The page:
Patrick had gone to Ireland from Wales around the year 455. One year, as Easter approached, Patrick was determined to keep the festival in Tara. Tara was the centre of witchcraft and idolatry in Ireland. And as it happened, Easter coincided with a great pagan festival. All lights were extinguished and all fires put out, and only the king would provide people with light and fire. And providing light and fire was a symbol of the king’s power over the forces of nature and his power over his people.

Patrick and his companions pitched their tent, collected wood, and kindled the Paschal fire, still lit of course every Easter at churches across the world, as it is here. They lit it despite the fact that on this festival night no-one was allowed to kindle any lights or fires except the king himself. The king’s wise men warned the king that unless this Paschal fire was extinguished immediately it would flood Ireland with its light and burn until Doomsday.

And so the king was in no doubt that Patrick had to be stopped, so he sent soldiers to kill him. But Patrick and his companions escaped their attackers. And tradition has it that it was on this occasion the hymn was written, hence its name of “Saint Patrick’s Breastplate”

And it expresses so clearly the early Celtic Christian Faith of these lands and the faith of Saint Patrick. A faith in a God who is involved in the everyday. A faith in a God who overcomes evil and protects his people. A faith in a God of power.

It is a faith which, as David Adam puts it in his book, is centred in:

…the God who surrounds us, the Christ who is with us, and the Spirit within us. In these affirmations, the Divine Glory is woven into all of life like a fine thread; there is a Presence and a Power that pervades everything.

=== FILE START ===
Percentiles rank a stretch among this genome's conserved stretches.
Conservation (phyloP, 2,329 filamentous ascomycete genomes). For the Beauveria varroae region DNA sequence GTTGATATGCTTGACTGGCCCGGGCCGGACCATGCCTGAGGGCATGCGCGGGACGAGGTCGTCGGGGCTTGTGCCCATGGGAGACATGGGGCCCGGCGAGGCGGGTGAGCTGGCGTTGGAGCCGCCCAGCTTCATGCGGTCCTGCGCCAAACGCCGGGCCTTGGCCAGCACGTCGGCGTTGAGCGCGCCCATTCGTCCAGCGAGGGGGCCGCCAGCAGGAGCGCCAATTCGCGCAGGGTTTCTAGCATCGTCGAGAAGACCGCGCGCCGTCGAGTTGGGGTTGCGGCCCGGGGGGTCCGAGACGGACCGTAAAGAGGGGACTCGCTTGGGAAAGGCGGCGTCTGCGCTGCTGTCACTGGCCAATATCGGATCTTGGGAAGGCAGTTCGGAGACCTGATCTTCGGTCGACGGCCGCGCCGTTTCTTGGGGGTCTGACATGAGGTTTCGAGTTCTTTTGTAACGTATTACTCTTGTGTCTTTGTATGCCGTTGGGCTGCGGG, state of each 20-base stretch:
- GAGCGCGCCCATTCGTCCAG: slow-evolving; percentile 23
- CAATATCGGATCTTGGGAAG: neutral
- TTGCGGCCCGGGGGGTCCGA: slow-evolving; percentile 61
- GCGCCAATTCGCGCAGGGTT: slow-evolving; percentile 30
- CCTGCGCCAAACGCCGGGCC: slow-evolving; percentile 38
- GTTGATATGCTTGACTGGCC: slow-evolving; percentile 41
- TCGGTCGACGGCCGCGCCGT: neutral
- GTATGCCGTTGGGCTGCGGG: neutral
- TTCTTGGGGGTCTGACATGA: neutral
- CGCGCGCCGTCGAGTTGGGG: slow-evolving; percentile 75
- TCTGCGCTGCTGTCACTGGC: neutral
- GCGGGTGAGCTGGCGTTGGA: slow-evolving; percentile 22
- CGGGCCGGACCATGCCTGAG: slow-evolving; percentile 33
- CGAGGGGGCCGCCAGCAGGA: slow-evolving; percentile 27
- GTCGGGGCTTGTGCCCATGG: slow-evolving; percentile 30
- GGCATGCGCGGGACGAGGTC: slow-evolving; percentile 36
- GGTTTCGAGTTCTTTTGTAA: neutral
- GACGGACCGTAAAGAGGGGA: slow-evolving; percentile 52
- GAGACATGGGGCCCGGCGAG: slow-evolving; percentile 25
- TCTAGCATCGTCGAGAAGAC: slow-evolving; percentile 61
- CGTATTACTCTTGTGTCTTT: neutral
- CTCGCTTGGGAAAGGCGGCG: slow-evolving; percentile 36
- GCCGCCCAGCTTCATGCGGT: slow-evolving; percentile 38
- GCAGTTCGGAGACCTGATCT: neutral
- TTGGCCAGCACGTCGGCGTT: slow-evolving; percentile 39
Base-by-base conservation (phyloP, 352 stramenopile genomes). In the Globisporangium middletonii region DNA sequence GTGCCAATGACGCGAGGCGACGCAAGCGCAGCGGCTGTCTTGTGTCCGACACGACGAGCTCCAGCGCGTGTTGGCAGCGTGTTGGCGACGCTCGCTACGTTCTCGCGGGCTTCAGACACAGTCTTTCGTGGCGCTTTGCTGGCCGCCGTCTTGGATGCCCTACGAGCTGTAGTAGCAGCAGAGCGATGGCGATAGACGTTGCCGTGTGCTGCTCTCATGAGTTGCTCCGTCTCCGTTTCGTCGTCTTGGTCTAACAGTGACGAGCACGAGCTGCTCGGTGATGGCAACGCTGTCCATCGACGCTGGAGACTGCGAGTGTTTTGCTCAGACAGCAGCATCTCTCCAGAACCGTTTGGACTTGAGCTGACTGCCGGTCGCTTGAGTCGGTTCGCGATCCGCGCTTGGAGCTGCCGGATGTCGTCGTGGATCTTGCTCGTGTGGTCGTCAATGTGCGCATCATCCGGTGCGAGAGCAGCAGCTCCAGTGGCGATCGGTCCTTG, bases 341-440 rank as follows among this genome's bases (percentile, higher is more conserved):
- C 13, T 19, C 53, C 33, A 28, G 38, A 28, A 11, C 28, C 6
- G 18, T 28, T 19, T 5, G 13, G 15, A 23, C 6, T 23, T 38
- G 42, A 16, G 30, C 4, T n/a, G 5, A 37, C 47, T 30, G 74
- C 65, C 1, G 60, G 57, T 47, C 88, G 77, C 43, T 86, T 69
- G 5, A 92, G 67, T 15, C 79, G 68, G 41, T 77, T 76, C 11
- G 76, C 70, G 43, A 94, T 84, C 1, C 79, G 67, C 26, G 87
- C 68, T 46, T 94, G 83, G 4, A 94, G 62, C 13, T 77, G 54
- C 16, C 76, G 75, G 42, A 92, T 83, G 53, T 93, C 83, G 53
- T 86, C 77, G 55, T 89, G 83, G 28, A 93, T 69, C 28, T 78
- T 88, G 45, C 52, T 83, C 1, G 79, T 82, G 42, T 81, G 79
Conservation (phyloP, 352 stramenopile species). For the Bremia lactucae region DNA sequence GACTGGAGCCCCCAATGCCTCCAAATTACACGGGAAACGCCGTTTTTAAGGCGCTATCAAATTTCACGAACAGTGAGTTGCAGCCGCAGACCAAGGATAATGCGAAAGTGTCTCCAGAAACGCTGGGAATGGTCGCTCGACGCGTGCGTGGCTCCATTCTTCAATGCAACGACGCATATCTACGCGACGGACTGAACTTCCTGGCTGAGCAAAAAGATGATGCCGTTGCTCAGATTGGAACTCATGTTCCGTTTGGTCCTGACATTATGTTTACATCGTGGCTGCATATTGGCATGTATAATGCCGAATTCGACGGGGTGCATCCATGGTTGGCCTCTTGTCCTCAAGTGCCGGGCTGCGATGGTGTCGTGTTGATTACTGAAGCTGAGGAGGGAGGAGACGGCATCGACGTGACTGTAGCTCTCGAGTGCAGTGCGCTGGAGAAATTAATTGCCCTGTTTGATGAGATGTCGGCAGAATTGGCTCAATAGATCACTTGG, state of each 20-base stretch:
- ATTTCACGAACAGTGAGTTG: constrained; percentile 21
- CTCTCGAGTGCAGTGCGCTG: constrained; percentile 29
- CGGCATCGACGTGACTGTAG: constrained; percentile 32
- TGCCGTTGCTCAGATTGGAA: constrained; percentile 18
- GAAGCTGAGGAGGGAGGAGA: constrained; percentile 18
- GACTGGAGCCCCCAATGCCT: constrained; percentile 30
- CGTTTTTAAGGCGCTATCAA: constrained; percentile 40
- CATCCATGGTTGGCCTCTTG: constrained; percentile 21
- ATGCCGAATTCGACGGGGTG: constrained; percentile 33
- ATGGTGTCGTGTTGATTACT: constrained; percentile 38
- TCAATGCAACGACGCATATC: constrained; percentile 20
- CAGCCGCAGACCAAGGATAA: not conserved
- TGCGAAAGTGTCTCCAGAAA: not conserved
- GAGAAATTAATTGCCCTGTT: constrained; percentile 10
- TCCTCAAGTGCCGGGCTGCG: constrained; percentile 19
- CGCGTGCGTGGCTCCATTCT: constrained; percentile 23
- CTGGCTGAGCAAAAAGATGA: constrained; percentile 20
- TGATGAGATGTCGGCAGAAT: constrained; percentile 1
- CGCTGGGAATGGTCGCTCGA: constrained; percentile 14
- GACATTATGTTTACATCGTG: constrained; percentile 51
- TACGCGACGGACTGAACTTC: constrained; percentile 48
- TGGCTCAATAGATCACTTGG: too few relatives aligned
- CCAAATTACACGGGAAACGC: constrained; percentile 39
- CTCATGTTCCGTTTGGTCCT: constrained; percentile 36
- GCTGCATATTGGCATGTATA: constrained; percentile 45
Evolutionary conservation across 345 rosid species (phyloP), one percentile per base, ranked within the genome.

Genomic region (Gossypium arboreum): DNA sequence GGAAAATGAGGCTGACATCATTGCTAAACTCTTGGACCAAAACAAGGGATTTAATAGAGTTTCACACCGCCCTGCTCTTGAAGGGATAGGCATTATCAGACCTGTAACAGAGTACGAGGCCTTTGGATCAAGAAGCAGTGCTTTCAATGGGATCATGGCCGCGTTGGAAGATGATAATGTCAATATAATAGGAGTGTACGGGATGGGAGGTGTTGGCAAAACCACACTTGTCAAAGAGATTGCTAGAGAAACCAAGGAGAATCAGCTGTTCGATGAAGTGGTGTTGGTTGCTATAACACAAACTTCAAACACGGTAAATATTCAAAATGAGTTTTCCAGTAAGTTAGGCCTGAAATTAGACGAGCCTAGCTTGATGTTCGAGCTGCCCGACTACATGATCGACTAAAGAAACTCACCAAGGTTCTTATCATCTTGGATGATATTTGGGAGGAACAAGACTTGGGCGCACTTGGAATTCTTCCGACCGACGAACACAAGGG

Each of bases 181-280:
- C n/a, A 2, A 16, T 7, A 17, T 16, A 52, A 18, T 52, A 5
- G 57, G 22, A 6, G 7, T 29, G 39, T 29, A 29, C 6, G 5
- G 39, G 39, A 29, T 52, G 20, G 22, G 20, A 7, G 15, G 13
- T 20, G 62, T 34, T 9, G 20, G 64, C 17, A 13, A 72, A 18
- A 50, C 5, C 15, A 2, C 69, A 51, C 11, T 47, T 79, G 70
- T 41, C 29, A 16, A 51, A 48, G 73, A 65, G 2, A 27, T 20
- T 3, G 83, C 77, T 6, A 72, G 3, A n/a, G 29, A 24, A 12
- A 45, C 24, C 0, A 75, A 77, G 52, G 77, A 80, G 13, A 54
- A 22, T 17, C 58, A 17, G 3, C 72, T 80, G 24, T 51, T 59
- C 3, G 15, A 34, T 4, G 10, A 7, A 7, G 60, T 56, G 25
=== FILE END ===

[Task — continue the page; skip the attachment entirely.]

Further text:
St Patrick’s Breastplate conveys a belief in a God who is worth believing in. This is no stained-glass window kind of God, simply to be looked at or revered. Neither is it a judgmental God, demanding constant confession and crawling in order that we might be alright on the night.

This is the great and powerful Three in One and One in Three – the Triune God – yet also a God who involves himself totally in our daily lives. This is the God who is Three in One. This is the God who creates – and who is present in his creation. This is the God who loves – and who teaches and guides those whom he loves. This is the God who protects – and who acts as a shield against the attacks of evil. This is the God who is present in all around us – Christ in hearts of all that love me, Christ in mouth of friend and stranger.

This is not a God for Sundays and Church – this is a seven-day a week God for church and home and work and play.

Patrick knew the presence of God – Father, Son and Spirit – in his life. He knew his guidance and his protection as he risked his life to preach the good news. He was able to draw on God’s strength as he set out to face the soldiers at Tara. Our God – the Great Three in One – will be with us on our journeys – whether spiritual or physical. His strength is available to us, his protection is there for us, his love is there to support us. He desires to be present in our lives. Patrick expresses this belief in the Presence of God in the recurring words of the hymn “I bind unto myself today…”

Each day when we arise from sleep we arise in God’s presence, and as we face the joys and the challenges and the difficulties of each day we can do so knowing that God is present. We, like Patrick, can “bind unto ourselves each day the Three in One and One in Three”. Because we commune with God daily, we do not just go to visit him on Sunday.

The presence of God in our lives, day by day. The presence of a God who supports, who strengthens, who protects. The knowledge, in our hearts and not just in our minds, that we are immersed at all times in:

            The Peace of the Father
            The Love of the Son
            The Power of the Spirit.

I arise today
Through a mighty strength, the invocation of the Trinity
Through belief in the threeness,
Through confession of the oneness
Of  the Creator of Creation